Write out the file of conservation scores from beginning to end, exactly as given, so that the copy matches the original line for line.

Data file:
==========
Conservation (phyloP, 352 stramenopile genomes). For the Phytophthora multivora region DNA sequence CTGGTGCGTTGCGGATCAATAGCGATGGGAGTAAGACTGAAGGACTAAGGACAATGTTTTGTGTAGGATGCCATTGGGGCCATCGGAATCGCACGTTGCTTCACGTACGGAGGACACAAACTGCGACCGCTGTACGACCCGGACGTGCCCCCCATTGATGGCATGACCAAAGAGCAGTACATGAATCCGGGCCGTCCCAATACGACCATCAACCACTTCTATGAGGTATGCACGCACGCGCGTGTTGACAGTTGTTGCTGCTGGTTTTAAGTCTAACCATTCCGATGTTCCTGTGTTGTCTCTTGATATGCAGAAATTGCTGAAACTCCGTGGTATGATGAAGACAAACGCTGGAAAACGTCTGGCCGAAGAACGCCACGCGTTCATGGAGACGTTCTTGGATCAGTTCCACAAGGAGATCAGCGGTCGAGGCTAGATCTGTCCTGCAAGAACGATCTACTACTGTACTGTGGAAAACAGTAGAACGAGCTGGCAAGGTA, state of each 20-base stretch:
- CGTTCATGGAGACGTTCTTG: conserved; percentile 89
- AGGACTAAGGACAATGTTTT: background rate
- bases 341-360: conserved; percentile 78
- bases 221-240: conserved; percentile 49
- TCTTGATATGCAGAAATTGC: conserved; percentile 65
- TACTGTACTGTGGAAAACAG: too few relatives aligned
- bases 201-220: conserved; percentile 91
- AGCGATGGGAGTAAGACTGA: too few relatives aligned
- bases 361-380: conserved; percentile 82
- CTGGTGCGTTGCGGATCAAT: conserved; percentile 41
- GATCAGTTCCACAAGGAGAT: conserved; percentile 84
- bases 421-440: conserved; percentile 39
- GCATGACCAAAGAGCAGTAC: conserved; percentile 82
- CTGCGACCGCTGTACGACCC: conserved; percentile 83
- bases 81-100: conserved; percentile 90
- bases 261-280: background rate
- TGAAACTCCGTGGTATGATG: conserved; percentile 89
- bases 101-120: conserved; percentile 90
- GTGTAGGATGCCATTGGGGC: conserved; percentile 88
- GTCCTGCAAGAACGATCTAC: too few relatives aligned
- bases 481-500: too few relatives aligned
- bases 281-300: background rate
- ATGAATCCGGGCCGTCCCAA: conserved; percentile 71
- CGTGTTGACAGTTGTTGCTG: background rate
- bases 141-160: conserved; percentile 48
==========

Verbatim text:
Conservation (phyloP, 352 stramenopile genomes). For the Phytophthora multivora region DNA sequence CTGGTGCGTTGCGGATCAATAGCGATGGGAGTAAGACTGAAGGACTAAGGACAATGTTTTGTGTAGGATGCCATTGGGGCCATCGGAATCGCACGTTGCTTCACGTACGGAGGACACAAACTGCGACCGCTGTACGACCCGGACGTGCCCCCCATTGATGGCATGACCAAAGAGCAGTACATGAATCCGGGCCGTCCCAATACGACCATCAACCACTTCTATGAGGTATGCACGCACGCGCGTGTTGACAGTTGTTGCTGCTGGTTTTAAGTCTAACCATTCCGATGTTCCTGTGTTGTCTCTTGATATGCAGAAATTGCTGAAACTCCGTGGTATGATGAAGACAAACGCTGGAAAACGTCTGGCCGAAGAACGCCACGCGTTCATGGAGACGTTCTTGGATCAGTTCCACAAGGAGATCAGCGGTCGAGGCTAGATCTGTCCTGCAAGAACGATCTACTACTGTACTGTGGAAAACAGTAGAACGAGCTGGCAAGGTA, state of each 20-base stretch:
- CGTTCATGGAGACGTTCTTG: conserved; percentile 89
- AGGACTAAGGACAATGTTTT: background rate
- bases 341-360: conserved; percentile 78
- bases 221-240: conserved; percentile 49
- TCTTGATATGCAGAAATTGC: conserved; percentile 65
- TACTGTACTGTGGAAAACAG: too few relatives aligned
- bases 201-220: conserved; percentile 91
- AGCGATGGGAGTAAGACTGA: too few relatives aligned
- bases 361-380: conserved; percentile 82
- CTGGTGCGTTGCGGATCAAT: conserved; percentile 41
- GATCAGTTCCACAAGGAGAT: conserved; percentile 84
- bases 421-440: conserved; percentile 39
- GCATGACCAAAGAGCAGTAC: conserved; percentile 82
- CTGCGACCGCTGTACGACCC: conserved; percentile 83
- bases 81-100: conserved; percentile 90
- bases 261-280: background rate
- TGAAACTCCGTGGTATGATG: conserved; percentile 89
- bases 101-120: conserved; percentile 90
- GTGTAGGATGCCATTGGGGC: conserved; percentile 88
- GTCCTGCAAGAACGATCTAC: too few relatives aligned
- bases 481-500: too few relatives aligned
- bases 281-300: background rate
- ATGAATCCGGGCCGTCCCAA: conserved; percentile 71
- CGTGTTGACAGTTGTTGCTG: background rate
- bases 141-160: conserved; percentile 48